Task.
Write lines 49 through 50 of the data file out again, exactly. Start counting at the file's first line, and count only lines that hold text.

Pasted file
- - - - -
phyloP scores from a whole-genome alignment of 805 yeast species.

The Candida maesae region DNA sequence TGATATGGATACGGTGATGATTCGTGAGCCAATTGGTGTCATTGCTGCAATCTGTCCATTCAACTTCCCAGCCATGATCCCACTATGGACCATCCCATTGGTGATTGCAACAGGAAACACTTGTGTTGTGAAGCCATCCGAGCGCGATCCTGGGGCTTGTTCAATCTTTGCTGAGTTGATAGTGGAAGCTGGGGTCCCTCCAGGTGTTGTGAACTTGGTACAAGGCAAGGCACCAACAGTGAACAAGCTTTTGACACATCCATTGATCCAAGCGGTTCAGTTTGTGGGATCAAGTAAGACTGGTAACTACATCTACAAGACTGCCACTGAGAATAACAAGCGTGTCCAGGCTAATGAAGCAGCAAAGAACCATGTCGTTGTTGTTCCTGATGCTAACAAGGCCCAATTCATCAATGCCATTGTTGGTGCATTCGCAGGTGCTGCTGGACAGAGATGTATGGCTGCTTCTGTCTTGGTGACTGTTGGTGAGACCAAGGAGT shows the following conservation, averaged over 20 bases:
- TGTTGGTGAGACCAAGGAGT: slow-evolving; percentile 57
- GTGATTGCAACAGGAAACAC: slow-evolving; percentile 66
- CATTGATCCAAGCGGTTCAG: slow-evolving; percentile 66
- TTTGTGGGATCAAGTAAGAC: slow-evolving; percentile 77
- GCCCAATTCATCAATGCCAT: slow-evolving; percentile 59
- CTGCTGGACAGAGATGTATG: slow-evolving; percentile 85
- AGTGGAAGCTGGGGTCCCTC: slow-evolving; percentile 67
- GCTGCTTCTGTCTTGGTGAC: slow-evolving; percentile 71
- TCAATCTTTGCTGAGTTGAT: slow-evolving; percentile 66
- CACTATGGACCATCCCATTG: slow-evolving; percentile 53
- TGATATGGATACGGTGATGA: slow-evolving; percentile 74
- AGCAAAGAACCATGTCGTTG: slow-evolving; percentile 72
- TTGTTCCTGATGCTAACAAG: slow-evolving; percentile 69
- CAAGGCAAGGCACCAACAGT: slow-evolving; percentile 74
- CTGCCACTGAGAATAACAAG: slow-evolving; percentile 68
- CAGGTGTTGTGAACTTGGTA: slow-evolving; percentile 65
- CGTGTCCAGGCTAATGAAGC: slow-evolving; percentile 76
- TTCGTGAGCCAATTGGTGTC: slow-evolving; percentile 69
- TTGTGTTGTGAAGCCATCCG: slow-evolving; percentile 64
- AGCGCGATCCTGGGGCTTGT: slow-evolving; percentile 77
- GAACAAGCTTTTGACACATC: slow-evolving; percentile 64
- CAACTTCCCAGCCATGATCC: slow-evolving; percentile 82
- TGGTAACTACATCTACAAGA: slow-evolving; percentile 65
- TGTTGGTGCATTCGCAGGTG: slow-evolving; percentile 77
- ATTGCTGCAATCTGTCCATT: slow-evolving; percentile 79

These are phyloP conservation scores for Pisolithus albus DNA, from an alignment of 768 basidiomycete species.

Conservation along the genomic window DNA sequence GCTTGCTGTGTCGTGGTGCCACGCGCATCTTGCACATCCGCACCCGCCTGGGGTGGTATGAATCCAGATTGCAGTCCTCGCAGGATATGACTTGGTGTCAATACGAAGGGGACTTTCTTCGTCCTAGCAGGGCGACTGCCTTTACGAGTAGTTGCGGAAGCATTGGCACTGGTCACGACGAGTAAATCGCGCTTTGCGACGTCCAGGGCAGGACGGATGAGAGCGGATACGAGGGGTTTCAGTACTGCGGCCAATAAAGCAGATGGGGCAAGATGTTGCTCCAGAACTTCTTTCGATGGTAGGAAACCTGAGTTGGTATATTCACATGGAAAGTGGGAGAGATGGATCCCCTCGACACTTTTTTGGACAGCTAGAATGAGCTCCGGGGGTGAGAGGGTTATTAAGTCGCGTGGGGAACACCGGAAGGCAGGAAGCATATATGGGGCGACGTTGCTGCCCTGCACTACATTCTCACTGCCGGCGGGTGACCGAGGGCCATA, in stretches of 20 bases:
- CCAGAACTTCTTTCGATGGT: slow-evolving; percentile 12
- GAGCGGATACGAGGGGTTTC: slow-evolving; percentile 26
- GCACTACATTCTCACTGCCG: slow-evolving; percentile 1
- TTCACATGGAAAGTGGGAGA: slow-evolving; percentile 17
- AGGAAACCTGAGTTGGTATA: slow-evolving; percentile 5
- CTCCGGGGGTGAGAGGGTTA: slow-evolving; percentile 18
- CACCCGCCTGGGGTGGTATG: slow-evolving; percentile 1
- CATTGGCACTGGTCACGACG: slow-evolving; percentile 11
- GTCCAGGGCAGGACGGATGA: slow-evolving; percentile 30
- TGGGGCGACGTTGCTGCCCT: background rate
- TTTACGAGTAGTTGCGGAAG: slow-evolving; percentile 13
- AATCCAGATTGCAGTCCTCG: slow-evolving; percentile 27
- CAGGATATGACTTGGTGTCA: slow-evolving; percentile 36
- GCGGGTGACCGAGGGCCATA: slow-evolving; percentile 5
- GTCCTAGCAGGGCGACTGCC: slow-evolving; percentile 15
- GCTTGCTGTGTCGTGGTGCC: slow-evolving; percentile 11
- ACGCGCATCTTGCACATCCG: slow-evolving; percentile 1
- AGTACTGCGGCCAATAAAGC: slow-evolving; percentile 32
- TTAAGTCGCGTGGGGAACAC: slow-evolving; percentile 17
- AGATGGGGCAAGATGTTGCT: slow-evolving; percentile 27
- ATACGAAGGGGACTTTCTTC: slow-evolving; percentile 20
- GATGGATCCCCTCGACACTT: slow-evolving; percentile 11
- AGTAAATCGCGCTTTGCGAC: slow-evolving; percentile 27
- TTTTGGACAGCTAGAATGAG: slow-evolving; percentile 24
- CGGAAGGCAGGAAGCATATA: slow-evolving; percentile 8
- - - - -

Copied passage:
- AGATGGGGCAAGATGTTGCT: slow-evolving; percentile 27
- ATACGAAGGGGACTTTCTTC: slow-evolving; percentile 20